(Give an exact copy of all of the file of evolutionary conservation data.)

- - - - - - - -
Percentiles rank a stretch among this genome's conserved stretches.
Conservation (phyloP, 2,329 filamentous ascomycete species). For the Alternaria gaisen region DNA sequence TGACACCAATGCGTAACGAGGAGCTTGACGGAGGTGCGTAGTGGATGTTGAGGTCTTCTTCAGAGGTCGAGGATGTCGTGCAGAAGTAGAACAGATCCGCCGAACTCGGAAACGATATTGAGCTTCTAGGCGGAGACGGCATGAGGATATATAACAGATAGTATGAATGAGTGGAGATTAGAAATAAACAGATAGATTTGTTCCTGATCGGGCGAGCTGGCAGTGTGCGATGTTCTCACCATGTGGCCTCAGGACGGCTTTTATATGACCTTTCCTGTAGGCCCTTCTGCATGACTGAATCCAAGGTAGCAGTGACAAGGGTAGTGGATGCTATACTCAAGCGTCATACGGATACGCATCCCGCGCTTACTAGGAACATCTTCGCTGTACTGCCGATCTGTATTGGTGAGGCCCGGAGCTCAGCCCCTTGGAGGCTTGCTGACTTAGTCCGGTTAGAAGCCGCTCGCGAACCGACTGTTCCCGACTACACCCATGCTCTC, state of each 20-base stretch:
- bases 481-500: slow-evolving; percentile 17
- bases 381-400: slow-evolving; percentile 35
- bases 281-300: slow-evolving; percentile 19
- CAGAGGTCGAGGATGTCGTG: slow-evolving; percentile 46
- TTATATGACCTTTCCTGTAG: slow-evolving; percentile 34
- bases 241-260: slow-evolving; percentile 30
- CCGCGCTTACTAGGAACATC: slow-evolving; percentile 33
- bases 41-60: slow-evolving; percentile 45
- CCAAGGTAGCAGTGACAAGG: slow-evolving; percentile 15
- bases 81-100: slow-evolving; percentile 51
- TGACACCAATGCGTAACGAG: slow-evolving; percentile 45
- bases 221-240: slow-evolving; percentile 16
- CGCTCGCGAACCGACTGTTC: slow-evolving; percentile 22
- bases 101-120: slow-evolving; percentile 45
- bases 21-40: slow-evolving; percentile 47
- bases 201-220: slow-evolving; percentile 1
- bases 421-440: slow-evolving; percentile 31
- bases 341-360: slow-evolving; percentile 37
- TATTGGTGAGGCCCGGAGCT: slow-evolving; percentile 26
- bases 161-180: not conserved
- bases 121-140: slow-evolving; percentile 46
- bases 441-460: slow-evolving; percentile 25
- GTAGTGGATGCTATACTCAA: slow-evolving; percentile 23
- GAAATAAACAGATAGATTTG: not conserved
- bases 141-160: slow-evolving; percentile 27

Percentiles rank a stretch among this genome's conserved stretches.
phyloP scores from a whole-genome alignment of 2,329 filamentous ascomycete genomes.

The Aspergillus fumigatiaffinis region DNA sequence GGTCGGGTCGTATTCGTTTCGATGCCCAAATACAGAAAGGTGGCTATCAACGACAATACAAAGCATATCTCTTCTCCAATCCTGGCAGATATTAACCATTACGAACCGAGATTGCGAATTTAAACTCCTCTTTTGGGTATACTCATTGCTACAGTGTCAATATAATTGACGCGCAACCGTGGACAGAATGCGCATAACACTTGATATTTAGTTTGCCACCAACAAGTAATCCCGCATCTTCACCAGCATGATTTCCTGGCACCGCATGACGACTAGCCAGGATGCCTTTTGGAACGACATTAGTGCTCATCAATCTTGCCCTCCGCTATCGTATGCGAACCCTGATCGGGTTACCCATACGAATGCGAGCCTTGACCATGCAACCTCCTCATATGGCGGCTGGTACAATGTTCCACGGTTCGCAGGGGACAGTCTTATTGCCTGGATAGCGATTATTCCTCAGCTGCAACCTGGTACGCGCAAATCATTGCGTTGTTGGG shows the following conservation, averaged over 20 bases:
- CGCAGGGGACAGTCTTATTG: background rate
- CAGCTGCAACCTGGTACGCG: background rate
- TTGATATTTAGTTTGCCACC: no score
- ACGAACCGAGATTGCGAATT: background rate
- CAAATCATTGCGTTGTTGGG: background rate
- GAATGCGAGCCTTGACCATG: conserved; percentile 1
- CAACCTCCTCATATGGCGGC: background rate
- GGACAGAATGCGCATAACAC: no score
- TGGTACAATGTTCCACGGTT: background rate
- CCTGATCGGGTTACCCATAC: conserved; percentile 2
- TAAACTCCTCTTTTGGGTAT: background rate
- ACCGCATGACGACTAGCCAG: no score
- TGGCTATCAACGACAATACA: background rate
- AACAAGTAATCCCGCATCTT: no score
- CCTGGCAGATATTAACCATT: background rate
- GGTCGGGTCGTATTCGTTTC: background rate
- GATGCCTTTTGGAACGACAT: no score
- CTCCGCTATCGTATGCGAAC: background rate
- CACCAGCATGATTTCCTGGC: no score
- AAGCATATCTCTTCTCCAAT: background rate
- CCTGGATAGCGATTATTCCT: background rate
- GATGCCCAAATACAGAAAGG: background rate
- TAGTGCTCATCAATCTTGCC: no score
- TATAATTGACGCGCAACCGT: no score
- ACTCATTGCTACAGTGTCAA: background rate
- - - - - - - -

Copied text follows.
Percentiles rank a stretch among this genome's conserved stretches.
Conservation (phyloP, 2,329 filamentous ascomycete species). For the Alternaria gaisen region DNA sequence TGACACCAATGCGTAACGAGGAGCTTGACGGAGGTGCGTAGTGGATGTTGAGGTCTTCTTCAGAGGTCGAGGATGTCGTGCAGAAGTAGAACAGATCCGCCGAACTCGGAAACGATATTGAGCTTCTAGGCGGAGACGGCATGAGGATATATAACAGATAGTATGAATGAGTGGAGATTAGAAATAAACAGATAGATTTGTTCCTGATCGGGCGAGCTGGCAGTGTGCGATGTTCTCACCATGTGGCCTCAGGACGGCTTTTATATGACCTTTCCTGTAGGCCCTTCTGCATGACTGAATCCAAGGTAGCAGTGACAAGGGTAGTGGATGCTATACTCAAGCGTCATACGGATACGCATCCCGCGCTTACTAGGAACATCTTCGCTGTACTGCCGATCTGTATTGGTGAGGCCCGGAGCTCAGCCCCTTGGAGGCTTGCTGACTTAGTCCGGTTAGAAGCCGCTCGCGAACCGACTGTTCCCGACTACACCCATGCTCTC, state of each 20-base stretch:
- bases 481-500: slow-evolving; percentile 17
- bases 381-400: slow-evolving; percentile 35
- bases 281-300: slow-evolving; percentile 19
- CAGAGGTCGAGGATGTCGTG: slow-evolving; percentile 46
- TTATATGACCTTTCCTGTAG: slow-evolving; percentile 34
- bases 241-260: slow-evolving; percentile 30
- CCGCGCTTACTAGGAACATC: slow-evolving; percentile 33
- bases 41-60: slow-evolving; percentile 45
- CCAAGGTAGCAGTGACAAGG: slow-evolving; percentile 15
- bases 81-100: slow-evolving; percentile 51
- TGACACCAATGCGTAACGAG: slow-evolving; percentile 45
- bases 221-240: slow-evolving; percentile 16
- CGCTCGCGAACCGACTGTTC: slow-evolving; percentile 22
- bases 101-120: slow-evolving; percentile 45
- bases 21-40: slow-evolving; percentile 47
- bases 201-220: slow-evolving; percentile 1
- bases 421-440: slow-evolving; percentile 31
- bases 341-360: slow-evolving; percentile 37
- TATTGGTGAGGCCCGGAGCT: slow-evolving; percentile 26
- bases 161-180: not conserved
- bases 121-140: slow-evolving; percentile 46
- bases 441-460: slow-evolving; percentile 25
- GTAGTGGATGCTATACTCAA: slow-evolving; percentile 23
- GAAATAAACAGATAGATTTG: not conserved
- bases 141-160: slow-evolving; percentile 27

Percentiles rank a stretch among this genome's conserved stretches.
phyloP scores from a whole-genome alignment of 2,329 filamentous ascomycete genomes.

The Aspergillus fumigatiaffinis region DNA sequence GGTCGGGTCGTATTCGTTTCGATGCCCAAATACAGAAAGGTGGCTATCAACGACAATACAAAGCATATCTCTTCTCCAATCCTGGCAGATATTAACCATTACGAACCGAGATTGCGAATTTAAACTCCTCTTTTGGGTATACTCATTGCTACAGTGTCAATATAATTGACGCGCAACCGTGGACAGAATGCGCATAACACTTGATATTTAGTTTGCCACCAACAAGTAATCCCGCATCTTCACCAGCATGATTTCCTGGCACCGCATGACGACTAGCCAGGATGCCTTTTGGAACGACATTAGTGCTCATCAATCTTGCCCTCCGCTATCGTATGCGAACCCTGATCGGGTTACCCATACGAATGCGAGCCTTGACCATGCAACCTCCTCATATGGCGGCTGGTACAATGTTCCACGGTTCGCAGGGGACAGTCTTATTGCCTGGATAGCGATTATTCCTCAGCTGCAACCTGGTACGCGCAAATCATTGCGTTGTTGGG shows the following conservation, averaged over 20 bases:
- CGCAGGGGACAGTCTTATTG: background rate
- CAGCTGCAACCTGGTACGCG: background rate
- TTGATATTTAGTTTGCCACC: no score
- ACGAACCGAGATTGCGAATT: background rate
- CAAATCATTGCGTTGTTGGG: background rate
- GAATGCGAGCCTTGACCATG: conserved; percentile 1
- CAACCTCCTCATATGGCGGC: background rate
- GGACAGAATGCGCATAACAC: no score
- TGGTACAATGTTCCACGGTT: background rate
- CCTGATCGGGTTACCCATAC: conserved; percentile 2
- TAAACTCCTCTTTTGGGTAT: background rate
- ACCGCATGACGACTAGCCAG: no score
- TGGCTATCAACGACAATACA: background rate
- AACAAGTAATCCCGCATCTT: no score
- CCTGGCAGATATTAACCATT: background rate
- GGTCGGGTCGTATTCGTTTC: background rate
- GATGCCTTTTGGAACGACAT: no score
- CTCCGCTATCGTATGCGAAC: background rate
- CACCAGCATGATTTCCTGGC: no score
- AAGCATATCTCTTCTCCAAT: background rate
- CCTGGATAGCGATTATTCCT: background rate
- GATGCCCAAATACAGAAAGG: background rate
- TAGTGCTCATCAATCTTGCC: no score
- TATAATTGACGCGCAACCGT: no score
- ACTCATTGCTACAGTGTCAA: background rate